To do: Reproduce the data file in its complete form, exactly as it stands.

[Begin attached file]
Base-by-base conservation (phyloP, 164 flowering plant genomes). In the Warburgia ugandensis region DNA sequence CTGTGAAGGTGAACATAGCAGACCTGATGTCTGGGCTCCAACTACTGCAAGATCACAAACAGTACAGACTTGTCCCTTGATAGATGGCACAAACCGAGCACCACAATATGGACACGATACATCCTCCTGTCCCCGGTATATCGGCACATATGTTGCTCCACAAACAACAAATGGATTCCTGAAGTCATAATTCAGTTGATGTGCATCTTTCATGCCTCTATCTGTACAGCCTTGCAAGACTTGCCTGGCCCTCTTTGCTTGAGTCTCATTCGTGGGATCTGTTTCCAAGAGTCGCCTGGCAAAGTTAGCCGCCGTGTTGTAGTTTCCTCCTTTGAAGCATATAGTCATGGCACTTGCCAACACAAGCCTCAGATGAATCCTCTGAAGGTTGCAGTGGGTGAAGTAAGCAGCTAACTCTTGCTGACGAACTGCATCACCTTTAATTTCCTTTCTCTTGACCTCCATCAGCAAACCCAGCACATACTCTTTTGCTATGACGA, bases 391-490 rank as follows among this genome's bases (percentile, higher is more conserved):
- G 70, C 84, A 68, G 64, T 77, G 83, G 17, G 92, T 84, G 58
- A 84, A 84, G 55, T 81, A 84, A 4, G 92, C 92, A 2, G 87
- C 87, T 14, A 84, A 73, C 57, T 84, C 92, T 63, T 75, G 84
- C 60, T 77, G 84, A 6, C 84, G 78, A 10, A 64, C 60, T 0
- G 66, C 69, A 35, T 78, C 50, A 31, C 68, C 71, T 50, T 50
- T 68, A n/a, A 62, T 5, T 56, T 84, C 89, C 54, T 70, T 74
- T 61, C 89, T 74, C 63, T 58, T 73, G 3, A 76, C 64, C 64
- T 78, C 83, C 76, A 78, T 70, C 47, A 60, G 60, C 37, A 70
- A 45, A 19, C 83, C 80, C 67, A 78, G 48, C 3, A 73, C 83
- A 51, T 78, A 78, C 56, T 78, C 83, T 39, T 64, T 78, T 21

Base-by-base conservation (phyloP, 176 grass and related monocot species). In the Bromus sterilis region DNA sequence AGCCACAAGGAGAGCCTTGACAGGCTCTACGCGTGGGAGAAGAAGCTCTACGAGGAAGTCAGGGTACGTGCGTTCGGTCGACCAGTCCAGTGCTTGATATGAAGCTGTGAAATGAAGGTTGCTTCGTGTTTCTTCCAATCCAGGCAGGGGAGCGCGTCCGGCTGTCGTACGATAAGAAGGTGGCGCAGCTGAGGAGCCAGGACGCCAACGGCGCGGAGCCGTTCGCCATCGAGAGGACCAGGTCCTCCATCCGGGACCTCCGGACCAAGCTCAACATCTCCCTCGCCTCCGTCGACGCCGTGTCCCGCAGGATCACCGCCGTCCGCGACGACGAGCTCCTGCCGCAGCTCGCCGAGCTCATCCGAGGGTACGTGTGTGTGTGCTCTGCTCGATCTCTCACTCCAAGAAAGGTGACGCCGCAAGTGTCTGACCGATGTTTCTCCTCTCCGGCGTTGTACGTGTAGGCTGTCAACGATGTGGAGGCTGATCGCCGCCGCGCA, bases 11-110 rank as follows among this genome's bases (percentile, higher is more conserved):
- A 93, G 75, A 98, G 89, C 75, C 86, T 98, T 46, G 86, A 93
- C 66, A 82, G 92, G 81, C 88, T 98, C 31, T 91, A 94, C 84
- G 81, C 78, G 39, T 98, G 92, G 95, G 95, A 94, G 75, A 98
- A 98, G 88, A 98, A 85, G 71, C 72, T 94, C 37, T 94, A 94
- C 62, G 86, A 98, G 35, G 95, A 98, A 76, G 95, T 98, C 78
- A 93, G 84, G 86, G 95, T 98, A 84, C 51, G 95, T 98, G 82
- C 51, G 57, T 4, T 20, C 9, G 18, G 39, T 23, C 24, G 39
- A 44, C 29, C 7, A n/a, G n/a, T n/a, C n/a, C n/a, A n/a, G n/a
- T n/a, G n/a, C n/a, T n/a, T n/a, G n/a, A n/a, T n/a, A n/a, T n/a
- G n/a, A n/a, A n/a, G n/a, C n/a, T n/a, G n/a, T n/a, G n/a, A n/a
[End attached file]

Base-by-base conservation (phyloP, 164 flowering plant genomes). In the Warburgia ugandensis region DNA sequence CTGTGAAGGTGAACATAGCAGACCTGATGTCTGGGCTCCAACTACTGCAAGATCACAAACAGTACAGACTTGTCCCTTGATAGATGGCACAAACCGAGCACCACAATATGGACACGATACATCCTCCTGTCCCCGGTATATCGGCACATATGTTGCTCCACAAACAACAAATGGATTCCTGAAGTCATAATTCAGTTGATGTGCATCTTTCATGCCTCTATCTGTACAGCCTTGCAAGACTTGCCTGGCCCTCTTTGCTTGAGTCTCATTCGTGGGATCTGTTTCCAAGAGTCGCCTGGCAAAGTTAGCCGCCGTGTTGTAGTTTCCTCCTTTGAAGCATATAGTCATGGCACTTGCCAACACAAGCCTCAGATGAATCCTCTGAAGGTTGCAGTGGGTGAAGTAAGCAGCTAACTCTTGCTGACGAACTGCATCACCTTTAATTTCCTTTCTCTTGACCTCCATCAGCAAACCCAGCACATACTCTTTTGCTATGACGA, bases 391-490 rank as follows among this genome's bases (percentile, higher is more conserved):
- G 70, C 84, A 68, G 64, T 77, G 83, G 17, G 92, T 84, G 58
- A 84, A 84, G 55, T 81, A 84, A 4, G 92, C 92, A 2, G 87
- C 87, T 14, A 84, A 73, C 57, T 84, C 92, T 63, T 75, G 84
- C 60, T 77, G 84, A 6, C 84, G 78, A 10, A 64, C 60, T 0
- G 66, C 69, A 35, T 78, C 50, A 31, C 68, C 71, T 50, T 50
- T 68, A n/a, A 62, T 5, T 56, T 84, C 89, C 54, T 70, T 74
- T 61, C 89, T 74, C 63, T 58, T 73, G 3, A 76, C 64, C 64
- T 78, C 83, C 76, A 78, T 70, C 47, A 60, G 60, C 37, A 70
- A 45, A 19, C 83, C 80, C 67, A 78, G 48, C 3, A 73, C 83
- A 51, T 78, A 78, C 56, T 78, C 83, T 39, T 64, T 78, T 21

Base-by-base conservation (phyloP, 176 grass and related monocot species). In the Bromus sterilis region DNA sequence AGCCACAAGGAGAGCCTTGACAGGCTCTACGCGTGGGAGAAGAAGCTCTACGAGGAAGTCAGGGTACGTGCGTTCGGTCGACCAGTCCAGTGCTTGATATGAAGCTGTGAAATGAAGGTTGCTTCGTGTTTCTTCCAATCCAGGCAGGGGAGCGCGTCCGGCTGTCGTACGATAAGAAGGTGGCGCAGCTGAGGAGCCAGGACGCCAACGGCGCGGAGCCGTTCGCCATCGAGAGGACCAGGTCCTCCATCCGGGACCTCCGGACCAAGCTCAACATCTCCCTCGCCTCCGTCGACGCCGTGTCCCGCAGGATCACCGCCGTCCGCGACGACGAGCTCCTGCCGCAGCTCGCCGAGCTCATCCGAGGGTACGTGTGTGTGTGCTCTGCTCGATCTCTCACTCCAAGAAAGGTGACGCCGCAAGTGTCTGACCGATGTTTCTCCTCTCCGGCGTTGTACGTGTAGGCTGTCAACGATGTGGAGGCTGATCGCCGCCGCGCA, bases 11-110 rank as follows among this genome's bases (percentile, higher is more conserved):
- A 93, G 75, A 98, G 89, C 75, C 86, T 98, T 46, G 86, A 93
- C 66, A 82, G 92, G 81, C 88, T 98, C 31, T 91, A 94, C 84
- G 81, C 78, G 39, T 98, G 92, G 95, G 95, A 94, G 75, A 98
- A 98, G 88, A 98, A 85, G 71, C 72, T 94, C 37, T 94, A 94
- C 62, G 86, A 98, G 35, G 95, A 98, A 76, G 95, T 98, C 78
- A 93, G 84, G 86, G 95, T 98, A 84, C 51, G 95, T 98, G 82
- C 51, G 57, T 4, T 20, C 9, G 18, G 39, T 23, C 24, G 39
- A 44, C 29, C 7, A n/a, G n/a, T n/a, C n/a, C n/a, A n/a, G n/a
- T n/a, G n/a, C n/a, T n/a, T n/a, G n/a, A n/a, T n/a, A n/a, T n/a
- G n/a, A n/a, A n/a, G n/a, C n/a, T n/a, G n/a, T n/a, G n/a, A n/a